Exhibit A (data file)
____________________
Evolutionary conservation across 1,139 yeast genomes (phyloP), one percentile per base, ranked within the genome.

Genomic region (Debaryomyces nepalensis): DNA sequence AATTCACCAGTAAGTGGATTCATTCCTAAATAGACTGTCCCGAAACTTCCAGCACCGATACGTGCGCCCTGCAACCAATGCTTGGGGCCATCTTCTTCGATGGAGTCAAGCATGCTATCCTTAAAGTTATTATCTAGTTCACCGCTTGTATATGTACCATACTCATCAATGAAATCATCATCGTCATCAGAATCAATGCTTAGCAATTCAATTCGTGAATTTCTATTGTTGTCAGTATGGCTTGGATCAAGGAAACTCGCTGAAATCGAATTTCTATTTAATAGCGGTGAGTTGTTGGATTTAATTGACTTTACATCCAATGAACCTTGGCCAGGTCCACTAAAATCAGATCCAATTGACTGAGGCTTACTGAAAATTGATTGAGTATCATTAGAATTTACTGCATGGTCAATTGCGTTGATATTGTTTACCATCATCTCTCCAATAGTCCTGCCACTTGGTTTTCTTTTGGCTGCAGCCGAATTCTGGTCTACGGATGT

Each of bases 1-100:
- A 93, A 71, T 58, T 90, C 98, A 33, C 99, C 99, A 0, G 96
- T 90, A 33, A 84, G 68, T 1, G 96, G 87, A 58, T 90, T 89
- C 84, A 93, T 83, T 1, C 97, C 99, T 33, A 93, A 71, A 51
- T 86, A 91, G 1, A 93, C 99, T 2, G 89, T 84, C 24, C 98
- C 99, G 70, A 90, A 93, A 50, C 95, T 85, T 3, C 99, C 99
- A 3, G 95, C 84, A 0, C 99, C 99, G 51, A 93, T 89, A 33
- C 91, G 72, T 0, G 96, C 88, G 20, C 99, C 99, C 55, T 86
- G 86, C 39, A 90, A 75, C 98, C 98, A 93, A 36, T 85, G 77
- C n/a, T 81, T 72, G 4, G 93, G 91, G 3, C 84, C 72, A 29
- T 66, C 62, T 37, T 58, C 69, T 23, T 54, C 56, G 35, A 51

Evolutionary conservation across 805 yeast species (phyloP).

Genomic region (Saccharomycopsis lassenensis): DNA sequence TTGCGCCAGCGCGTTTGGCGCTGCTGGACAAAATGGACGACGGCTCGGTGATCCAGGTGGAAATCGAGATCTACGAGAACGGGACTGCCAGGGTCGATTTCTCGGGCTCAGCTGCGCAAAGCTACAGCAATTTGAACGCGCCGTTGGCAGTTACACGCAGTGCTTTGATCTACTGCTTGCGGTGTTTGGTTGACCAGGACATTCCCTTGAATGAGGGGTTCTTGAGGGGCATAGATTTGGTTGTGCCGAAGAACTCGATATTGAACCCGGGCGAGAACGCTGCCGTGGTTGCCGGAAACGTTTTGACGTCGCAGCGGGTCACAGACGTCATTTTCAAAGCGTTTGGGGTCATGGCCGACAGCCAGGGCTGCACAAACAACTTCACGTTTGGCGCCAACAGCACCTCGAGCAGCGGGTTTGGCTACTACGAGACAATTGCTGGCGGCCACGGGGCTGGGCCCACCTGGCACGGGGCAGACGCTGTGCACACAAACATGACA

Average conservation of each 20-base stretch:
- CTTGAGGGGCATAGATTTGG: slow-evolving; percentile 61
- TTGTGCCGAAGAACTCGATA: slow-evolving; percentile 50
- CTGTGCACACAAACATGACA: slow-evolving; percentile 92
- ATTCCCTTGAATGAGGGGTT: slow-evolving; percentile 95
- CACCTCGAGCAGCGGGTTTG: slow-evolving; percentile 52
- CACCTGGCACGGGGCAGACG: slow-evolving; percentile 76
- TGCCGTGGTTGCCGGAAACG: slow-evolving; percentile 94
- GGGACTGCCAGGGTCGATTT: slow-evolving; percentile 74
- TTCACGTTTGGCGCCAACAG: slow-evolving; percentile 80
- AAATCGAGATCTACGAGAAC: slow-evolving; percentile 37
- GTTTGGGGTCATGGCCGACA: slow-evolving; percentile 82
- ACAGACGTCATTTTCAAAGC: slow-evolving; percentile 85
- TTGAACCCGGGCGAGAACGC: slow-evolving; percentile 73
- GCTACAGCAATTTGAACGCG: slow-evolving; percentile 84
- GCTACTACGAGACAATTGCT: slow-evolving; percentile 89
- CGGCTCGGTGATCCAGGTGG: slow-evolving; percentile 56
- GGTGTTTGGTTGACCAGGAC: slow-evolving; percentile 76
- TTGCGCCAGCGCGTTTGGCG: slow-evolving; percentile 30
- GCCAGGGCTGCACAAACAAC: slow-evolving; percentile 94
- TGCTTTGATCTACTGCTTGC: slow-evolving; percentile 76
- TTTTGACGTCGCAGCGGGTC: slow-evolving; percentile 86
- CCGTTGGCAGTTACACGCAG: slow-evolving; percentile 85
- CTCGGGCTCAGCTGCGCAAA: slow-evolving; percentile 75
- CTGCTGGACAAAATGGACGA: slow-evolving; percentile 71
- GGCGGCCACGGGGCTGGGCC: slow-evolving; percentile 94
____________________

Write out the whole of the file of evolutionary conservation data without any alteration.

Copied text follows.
Evolutionary conservation across 1,139 yeast genomes (phyloP), one percentile per base, ranked within the genome.

Genomic region (Debaryomyces nepalensis): DNA sequence AATTCACCAGTAAGTGGATTCATTCCTAAATAGACTGTCCCGAAACTTCCAGCACCGATACGTGCGCCCTGCAACCAATGCTTGGGGCCATCTTCTTCGATGGAGTCAAGCATGCTATCCTTAAAGTTATTATCTAGTTCACCGCTTGTATATGTACCATACTCATCAATGAAATCATCATCGTCATCAGAATCAATGCTTAGCAATTCAATTCGTGAATTTCTATTGTTGTCAGTATGGCTTGGATCAAGGAAACTCGCTGAAATCGAATTTCTATTTAATAGCGGTGAGTTGTTGGATTTAATTGACTTTACATCCAATGAACCTTGGCCAGGTCCACTAAAATCAGATCCAATTGACTGAGGCTTACTGAAAATTGATTGAGTATCATTAGAATTTACTGCATGGTCAATTGCGTTGATATTGTTTACCATCATCTCTCCAATAGTCCTGCCACTTGGTTTTCTTTTGGCTGCAGCCGAATTCTGGTCTACGGATGT

Each of bases 1-100:
- A 93, A 71, T 58, T 90, C 98, A 33, C 99, C 99, A 0, G 96
- T 90, A 33, A 84, G 68, T 1, G 96, G 87, A 58, T 90, T 89
- C 84, A 93, T 83, T 1, C 97, C 99, T 33, A 93, A 71, A 51
- T 86, A 91, G 1, A 93, C 99, T 2, G 89, T 84, C 24, C 98
- C 99, G 70, A 90, A 93, A 50, C 95, T 85, T 3, C 99, C 99
- A 3, G 95, C 84, A 0, C 99, C 99, G 51, A 93, T 89, A 33
- C 91, G 72, T 0, G 96, C 88, G 20, C 99, C 99, C 55, T 86
- G 86, C 39, A 90, A 75, C 98, C 98, A 93, A 36, T 85, G 77
- C n/a, T 81, T 72, G 4, G 93, G 91, G 3, C 84, C 72, A 29
- T 66, C 62, T 37, T 58, C 69, T 23, T 54, C 56, G 35, A 51

Evolutionary conservation across 805 yeast species (phyloP).

Genomic region (Saccharomycopsis lassenensis): DNA sequence TTGCGCCAGCGCGTTTGGCGCTGCTGGACAAAATGGACGACGGCTCGGTGATCCAGGTGGAAATCGAGATCTACGAGAACGGGACTGCCAGGGTCGATTTCTCGGGCTCAGCTGCGCAAAGCTACAGCAATTTGAACGCGCCGTTGGCAGTTACACGCAGTGCTTTGATCTACTGCTTGCGGTGTTTGGTTGACCAGGACATTCCCTTGAATGAGGGGTTCTTGAGGGGCATAGATTTGGTTGTGCCGAAGAACTCGATATTGAACCCGGGCGAGAACGCTGCCGTGGTTGCCGGAAACGTTTTGACGTCGCAGCGGGTCACAGACGTCATTTTCAAAGCGTTTGGGGTCATGGCCGACAGCCAGGGCTGCACAAACAACTTCACGTTTGGCGCCAACAGCACCTCGAGCAGCGGGTTTGGCTACTACGAGACAATTGCTGGCGGCCACGGGGCTGGGCCCACCTGGCACGGGGCAGACGCTGTGCACACAAACATGACA

Average conservation of each 20-base stretch:
- CTTGAGGGGCATAGATTTGG: slow-evolving; percentile 61
- TTGTGCCGAAGAACTCGATA: slow-evolving; percentile 50
- CTGTGCACACAAACATGACA: slow-evolving; percentile 92
- ATTCCCTTGAATGAGGGGTT: slow-evolving; percentile 95
- CACCTCGAGCAGCGGGTTTG: slow-evolving; percentile 52
- CACCTGGCACGGGGCAGACG: slow-evolving; percentile 76
- TGCCGTGGTTGCCGGAAACG: slow-evolving; percentile 94
- GGGACTGCCAGGGTCGATTT: slow-evolving; percentile 74
- TTCACGTTTGGCGCCAACAG: slow-evolving; percentile 80
- AAATCGAGATCTACGAGAAC: slow-evolving; percentile 37
- GTTTGGGGTCATGGCCGACA: slow-evolving; percentile 82
- ACAGACGTCATTTTCAAAGC: slow-evolving; percentile 85
- TTGAACCCGGGCGAGAACGC: slow-evolving; percentile 73
- GCTACAGCAATTTGAACGCG: slow-evolving; percentile 84
- GCTACTACGAGACAATTGCT: slow-evolving; percentile 89
- CGGCTCGGTGATCCAGGTGG: slow-evolving; percentile 56
- GGTGTTTGGTTGACCAGGAC: slow-evolving; percentile 76
- TTGCGCCAGCGCGTTTGGCG: slow-evolving; percentile 30
- GCCAGGGCTGCACAAACAAC: slow-evolving; percentile 94
- TGCTTTGATCTACTGCTTGC: slow-evolving; percentile 76
- TTTTGACGTCGCAGCGGGTC: slow-evolving; percentile 86
- CCGTTGGCAGTTACACGCAG: slow-evolving; percentile 85
- CTCGGGCTCAGCTGCGCAAA: slow-evolving; percentile 75
- CTGCTGGACAAAATGGACGA: slow-evolving; percentile 71
- GGCGGCCACGGGGCTGGGCC: slow-evolving; percentile 94